Yet what annoys me more is people being supposedly uninhibited. Too often I find them to be either drunk and/or being a bully. That they have a childish propensity not to cultivate a Neverland but destroy it. I once had a line-manager at work who would get at me with her Wendy bullying. She perceived me as being too laid back. This was aggravated by my simmering silences. I never let a showdown happen and have the fight she wanted: preferring my passive anger to dismiss her ‘authority’, which wound up her sense of wanting to control.

I suppose I colluded in her mis-perception of me, by adopting a Peter Panish cavalier approach to parts of my work. Whilst other jobs were done in a sober (Bank manager father of Wendy manner) that equally confounded and frustrated her. Most people in the office thought her a good manager who got things done. I inwardly dismissed her as lacking in social skills and asserting herself to be uncritically liked. She was obese, in her late thirties, wasn’t in a relationship and lived with her elderly mother. I heard that the mother was often unwell and could be very demanding. If only my line manager had occasionally got drunk and relaxed the Wendy imago inside her head.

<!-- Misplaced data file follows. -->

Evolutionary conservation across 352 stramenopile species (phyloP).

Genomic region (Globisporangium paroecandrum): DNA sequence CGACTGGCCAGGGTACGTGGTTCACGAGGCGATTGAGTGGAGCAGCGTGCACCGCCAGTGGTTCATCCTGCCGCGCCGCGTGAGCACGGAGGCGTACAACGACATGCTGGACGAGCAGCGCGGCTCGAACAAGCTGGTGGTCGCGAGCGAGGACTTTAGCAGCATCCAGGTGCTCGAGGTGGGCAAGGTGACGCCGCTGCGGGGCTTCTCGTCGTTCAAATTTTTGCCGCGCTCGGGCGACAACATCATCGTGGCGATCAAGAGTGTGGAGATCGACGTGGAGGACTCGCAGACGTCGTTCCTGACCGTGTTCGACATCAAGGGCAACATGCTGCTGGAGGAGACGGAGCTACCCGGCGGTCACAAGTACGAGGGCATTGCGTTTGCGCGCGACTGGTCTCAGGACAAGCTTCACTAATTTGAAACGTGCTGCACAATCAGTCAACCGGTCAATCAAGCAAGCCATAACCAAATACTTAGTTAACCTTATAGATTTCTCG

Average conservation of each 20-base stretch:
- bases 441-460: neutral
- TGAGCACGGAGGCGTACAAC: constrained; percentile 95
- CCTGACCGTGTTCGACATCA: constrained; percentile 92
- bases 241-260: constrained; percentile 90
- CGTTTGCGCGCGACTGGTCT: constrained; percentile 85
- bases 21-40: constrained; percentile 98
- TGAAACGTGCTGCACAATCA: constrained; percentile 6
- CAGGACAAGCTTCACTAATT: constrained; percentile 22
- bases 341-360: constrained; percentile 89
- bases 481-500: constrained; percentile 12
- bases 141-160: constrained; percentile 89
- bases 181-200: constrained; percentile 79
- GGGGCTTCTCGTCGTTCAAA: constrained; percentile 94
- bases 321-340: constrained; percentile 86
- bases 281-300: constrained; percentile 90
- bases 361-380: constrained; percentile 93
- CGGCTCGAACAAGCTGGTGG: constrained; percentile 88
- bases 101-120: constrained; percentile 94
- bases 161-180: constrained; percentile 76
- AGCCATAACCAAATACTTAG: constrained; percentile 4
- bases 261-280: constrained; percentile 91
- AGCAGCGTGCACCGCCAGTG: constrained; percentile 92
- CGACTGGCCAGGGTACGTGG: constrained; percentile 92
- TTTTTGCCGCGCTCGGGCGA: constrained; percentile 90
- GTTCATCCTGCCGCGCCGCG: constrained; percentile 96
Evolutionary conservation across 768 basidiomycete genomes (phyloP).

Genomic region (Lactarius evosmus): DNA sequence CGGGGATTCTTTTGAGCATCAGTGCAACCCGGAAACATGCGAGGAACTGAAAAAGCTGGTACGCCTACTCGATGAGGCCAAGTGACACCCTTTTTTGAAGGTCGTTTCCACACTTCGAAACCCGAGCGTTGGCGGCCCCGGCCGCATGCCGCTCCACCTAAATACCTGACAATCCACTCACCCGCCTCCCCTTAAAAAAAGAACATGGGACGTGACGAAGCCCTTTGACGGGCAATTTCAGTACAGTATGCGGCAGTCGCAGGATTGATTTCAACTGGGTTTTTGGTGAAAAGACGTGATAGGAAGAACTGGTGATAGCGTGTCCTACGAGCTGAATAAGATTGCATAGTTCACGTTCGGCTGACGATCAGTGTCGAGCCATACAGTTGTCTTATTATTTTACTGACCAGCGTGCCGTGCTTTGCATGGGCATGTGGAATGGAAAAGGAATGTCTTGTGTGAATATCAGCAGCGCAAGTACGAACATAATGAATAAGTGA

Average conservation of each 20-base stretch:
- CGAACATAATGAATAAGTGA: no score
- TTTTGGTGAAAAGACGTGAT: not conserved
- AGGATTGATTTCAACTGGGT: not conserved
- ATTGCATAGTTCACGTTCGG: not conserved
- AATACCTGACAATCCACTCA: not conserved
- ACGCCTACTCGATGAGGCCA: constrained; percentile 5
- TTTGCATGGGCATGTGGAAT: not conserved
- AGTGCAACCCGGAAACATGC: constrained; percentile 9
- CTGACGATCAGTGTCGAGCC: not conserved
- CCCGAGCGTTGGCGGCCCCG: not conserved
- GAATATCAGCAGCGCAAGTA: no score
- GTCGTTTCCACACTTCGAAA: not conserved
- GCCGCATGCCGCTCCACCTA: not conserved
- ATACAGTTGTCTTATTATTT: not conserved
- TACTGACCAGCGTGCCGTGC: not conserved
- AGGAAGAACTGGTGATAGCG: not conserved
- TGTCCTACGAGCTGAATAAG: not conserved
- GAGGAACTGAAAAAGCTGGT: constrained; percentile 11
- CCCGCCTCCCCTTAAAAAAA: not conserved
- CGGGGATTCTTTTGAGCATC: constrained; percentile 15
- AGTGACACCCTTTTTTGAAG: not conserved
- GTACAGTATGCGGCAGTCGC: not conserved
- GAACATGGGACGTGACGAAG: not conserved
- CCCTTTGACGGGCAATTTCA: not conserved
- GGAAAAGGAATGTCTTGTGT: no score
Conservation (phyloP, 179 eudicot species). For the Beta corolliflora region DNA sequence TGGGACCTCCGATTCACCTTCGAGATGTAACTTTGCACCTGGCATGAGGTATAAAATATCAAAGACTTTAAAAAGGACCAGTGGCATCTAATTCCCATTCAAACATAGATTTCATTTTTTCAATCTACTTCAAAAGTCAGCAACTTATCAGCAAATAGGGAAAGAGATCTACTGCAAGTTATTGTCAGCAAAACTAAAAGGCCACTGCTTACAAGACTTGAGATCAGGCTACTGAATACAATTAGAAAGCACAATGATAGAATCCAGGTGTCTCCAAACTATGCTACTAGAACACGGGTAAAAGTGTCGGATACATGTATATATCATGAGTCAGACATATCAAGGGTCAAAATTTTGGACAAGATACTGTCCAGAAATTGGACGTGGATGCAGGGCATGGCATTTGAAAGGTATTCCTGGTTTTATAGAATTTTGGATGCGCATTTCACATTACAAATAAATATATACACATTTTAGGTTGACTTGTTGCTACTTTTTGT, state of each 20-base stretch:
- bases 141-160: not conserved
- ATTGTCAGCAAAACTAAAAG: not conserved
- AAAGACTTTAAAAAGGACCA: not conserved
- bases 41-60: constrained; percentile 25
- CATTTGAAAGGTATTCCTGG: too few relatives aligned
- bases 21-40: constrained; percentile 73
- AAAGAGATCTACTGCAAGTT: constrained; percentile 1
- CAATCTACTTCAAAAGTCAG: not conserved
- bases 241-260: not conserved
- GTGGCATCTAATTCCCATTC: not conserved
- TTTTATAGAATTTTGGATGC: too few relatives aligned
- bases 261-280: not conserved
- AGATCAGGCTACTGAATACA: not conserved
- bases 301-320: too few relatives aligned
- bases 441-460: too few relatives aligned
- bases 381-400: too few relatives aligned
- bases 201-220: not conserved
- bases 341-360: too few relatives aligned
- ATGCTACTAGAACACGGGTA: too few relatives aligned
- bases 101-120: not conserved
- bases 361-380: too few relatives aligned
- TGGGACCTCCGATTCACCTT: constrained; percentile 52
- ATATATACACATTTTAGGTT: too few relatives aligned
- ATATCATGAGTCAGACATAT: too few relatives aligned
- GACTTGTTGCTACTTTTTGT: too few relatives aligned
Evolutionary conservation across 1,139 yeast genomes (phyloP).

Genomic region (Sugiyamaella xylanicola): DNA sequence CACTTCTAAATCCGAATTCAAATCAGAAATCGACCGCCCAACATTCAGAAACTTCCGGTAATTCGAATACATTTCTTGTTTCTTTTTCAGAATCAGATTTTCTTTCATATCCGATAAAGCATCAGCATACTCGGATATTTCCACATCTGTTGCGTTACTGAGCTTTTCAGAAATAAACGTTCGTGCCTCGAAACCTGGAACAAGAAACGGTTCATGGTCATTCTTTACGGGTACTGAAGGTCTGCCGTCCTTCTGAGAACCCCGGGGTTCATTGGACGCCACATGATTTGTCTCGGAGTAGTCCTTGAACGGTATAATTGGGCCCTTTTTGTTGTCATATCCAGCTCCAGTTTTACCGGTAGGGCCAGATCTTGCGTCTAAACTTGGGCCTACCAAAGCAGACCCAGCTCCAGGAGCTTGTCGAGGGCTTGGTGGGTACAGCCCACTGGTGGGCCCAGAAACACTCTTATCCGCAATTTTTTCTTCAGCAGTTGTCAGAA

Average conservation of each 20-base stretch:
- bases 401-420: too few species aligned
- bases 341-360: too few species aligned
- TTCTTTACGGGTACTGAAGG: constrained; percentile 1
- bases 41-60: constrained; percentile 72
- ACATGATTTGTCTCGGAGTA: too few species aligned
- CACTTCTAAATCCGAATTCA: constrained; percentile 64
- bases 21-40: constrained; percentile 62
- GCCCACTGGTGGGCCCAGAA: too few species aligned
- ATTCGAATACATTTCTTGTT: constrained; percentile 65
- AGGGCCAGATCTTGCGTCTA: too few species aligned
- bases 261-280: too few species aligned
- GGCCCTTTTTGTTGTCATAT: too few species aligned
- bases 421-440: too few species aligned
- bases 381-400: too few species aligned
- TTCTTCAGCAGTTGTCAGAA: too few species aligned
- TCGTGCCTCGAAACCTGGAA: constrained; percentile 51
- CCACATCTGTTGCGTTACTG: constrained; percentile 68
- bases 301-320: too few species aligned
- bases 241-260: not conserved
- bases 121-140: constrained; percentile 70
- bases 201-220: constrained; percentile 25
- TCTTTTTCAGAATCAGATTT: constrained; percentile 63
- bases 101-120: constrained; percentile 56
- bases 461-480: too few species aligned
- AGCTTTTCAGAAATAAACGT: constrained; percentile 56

Shakespeare’s Falstaff is an obvious example of a huge rampant character whose hedonism is quasi Panish. He indulges in a untrammelled sensual existence. Adult responsibility’s kicked out the window. Eating, drinking and whoring being his routine in a time zone as ‘endlessly’ long as a modern child’s school holiday. Neverland desires are transformed into an Everland of Rabelaisian excess.